Saturday, October 20, 2007

"Thou shalt eat the labor of thine hands."

Men have dreamed fascinating dreams of removing the disabilities and limitations of the world and the evils of life, without sorrow.
Poets have pictured earthly paradises, where life would be one long festival,---
"Summer isles of Eden lying in dark purple spheres of sea."

But vain are all such dreams and longings. They are of human, not of Divine origin, and spring from a root of selfishness and not of holiness.
They cannot be realized in a fallen world, full of sorrow because it's full of sin. All blessings in man's economy are got from pains. Happiness is the flower that grows from a thorn of sorrow transformed by man's cultivation. The beautiful myth which placed the golden apples of Hesperides in a garden guarded by dragons, is an allegory illustrative of the great human fact, that not till we have slain the dragons of selfishness and sloth can we obtain any of the golden successes of life. Supposing it were possible we could obtain the objects of our desire without any toil or trouble, we should not enjoy them. To benefit us really, they must be the growths of our own self-denial and labor. And this is the great lesson which the miracles of our Lord, wrought in the manner in which they were unfolded. They teach us that, in both temporal and spiritual things, we should not so throw ourselves upon that providence or grace of God as to neglect the part we have ourselves to act,-- that God crowns every honest and faithful effort of man with success: "Blessed is every one that feareth the Lord; that walketh in his ways. For thou shalt eat the labor of thine hands: happy shalt thou be, and it shall be well with thee."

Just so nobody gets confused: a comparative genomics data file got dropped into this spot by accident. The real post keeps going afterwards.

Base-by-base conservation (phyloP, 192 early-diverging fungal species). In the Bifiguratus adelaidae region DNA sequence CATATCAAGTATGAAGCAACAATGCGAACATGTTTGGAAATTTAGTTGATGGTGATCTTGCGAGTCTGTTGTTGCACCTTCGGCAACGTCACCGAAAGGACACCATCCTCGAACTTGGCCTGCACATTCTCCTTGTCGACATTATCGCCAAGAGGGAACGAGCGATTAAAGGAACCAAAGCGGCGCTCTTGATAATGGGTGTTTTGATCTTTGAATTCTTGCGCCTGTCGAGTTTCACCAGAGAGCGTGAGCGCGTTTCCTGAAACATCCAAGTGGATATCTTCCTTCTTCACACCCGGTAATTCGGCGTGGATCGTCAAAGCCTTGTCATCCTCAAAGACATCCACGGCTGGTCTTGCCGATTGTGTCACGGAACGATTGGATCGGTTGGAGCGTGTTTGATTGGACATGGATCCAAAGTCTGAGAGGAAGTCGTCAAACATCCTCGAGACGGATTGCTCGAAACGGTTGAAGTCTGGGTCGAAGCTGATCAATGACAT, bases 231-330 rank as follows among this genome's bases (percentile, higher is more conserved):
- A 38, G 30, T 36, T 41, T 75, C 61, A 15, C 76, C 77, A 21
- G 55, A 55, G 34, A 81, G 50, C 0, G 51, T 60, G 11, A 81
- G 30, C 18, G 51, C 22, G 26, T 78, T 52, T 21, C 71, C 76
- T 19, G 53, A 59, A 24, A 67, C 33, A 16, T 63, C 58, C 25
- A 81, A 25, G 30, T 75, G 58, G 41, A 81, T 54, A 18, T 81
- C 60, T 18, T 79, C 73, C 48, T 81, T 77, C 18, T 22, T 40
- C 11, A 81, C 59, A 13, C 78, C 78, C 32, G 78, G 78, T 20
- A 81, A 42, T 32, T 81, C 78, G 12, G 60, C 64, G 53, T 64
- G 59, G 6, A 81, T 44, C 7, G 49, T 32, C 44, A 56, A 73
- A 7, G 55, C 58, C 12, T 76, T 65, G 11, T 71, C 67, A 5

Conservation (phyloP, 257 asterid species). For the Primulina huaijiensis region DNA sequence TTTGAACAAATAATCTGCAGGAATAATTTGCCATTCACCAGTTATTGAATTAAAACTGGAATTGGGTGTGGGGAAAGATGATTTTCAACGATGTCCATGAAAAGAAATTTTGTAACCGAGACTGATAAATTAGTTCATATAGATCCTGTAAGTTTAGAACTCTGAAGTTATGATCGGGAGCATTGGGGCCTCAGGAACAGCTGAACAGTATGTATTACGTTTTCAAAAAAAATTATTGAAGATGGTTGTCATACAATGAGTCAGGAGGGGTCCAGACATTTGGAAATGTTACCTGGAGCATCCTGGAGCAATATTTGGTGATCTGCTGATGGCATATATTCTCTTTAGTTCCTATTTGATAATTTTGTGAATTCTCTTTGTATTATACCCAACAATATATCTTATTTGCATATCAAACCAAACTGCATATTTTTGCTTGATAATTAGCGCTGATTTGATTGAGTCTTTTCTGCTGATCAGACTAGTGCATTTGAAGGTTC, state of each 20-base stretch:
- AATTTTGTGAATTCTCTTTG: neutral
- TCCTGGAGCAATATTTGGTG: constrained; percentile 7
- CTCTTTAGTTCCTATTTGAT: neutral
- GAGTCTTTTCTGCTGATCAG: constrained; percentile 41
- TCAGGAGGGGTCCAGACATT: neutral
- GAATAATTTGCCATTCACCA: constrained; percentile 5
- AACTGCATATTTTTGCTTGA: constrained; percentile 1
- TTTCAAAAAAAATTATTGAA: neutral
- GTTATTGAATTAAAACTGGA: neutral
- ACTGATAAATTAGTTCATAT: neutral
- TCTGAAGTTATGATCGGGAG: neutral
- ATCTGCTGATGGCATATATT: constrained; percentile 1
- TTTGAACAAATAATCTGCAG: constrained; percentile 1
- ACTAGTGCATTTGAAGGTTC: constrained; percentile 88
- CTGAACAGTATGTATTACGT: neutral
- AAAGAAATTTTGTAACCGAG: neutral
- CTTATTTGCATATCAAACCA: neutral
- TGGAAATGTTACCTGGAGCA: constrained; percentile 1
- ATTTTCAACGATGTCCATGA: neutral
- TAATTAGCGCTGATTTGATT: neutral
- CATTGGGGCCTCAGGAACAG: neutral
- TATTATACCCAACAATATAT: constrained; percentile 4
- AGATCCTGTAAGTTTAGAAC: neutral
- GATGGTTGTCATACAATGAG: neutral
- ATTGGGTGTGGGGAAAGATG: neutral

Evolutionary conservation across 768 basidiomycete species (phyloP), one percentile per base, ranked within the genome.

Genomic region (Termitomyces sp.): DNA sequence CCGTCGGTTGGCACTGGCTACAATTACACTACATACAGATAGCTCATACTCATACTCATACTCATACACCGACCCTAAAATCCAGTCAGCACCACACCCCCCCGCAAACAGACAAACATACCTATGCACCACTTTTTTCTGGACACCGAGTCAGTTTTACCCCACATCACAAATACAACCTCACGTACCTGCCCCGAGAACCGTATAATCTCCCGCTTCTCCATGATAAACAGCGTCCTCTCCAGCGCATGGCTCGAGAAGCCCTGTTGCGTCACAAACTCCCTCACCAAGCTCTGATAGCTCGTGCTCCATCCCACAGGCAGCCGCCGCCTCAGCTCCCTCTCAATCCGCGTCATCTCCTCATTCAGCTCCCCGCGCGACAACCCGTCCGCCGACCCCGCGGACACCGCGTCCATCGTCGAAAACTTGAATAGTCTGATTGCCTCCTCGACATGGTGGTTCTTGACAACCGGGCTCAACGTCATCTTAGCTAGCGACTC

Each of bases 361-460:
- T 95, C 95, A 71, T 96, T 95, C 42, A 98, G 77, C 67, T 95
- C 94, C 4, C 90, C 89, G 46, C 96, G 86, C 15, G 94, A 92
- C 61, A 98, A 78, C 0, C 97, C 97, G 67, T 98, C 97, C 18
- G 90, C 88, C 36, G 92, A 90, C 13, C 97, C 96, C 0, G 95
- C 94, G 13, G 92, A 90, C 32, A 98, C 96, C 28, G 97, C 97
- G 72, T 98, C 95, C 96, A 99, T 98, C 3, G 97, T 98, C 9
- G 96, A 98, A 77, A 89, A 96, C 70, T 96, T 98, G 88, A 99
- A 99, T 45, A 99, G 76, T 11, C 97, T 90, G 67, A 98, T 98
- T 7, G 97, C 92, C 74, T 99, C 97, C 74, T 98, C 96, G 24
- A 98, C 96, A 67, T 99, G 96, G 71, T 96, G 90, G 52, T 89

Hugh Macmillan 1871

I think one of the most perplexing things in Christianity is learning when to let God and when to let man. Some things God will do and some things we will be left to do. If we believe God will do something, and then walk and labor in that belief, I think for the most part, we will not stray far from the path.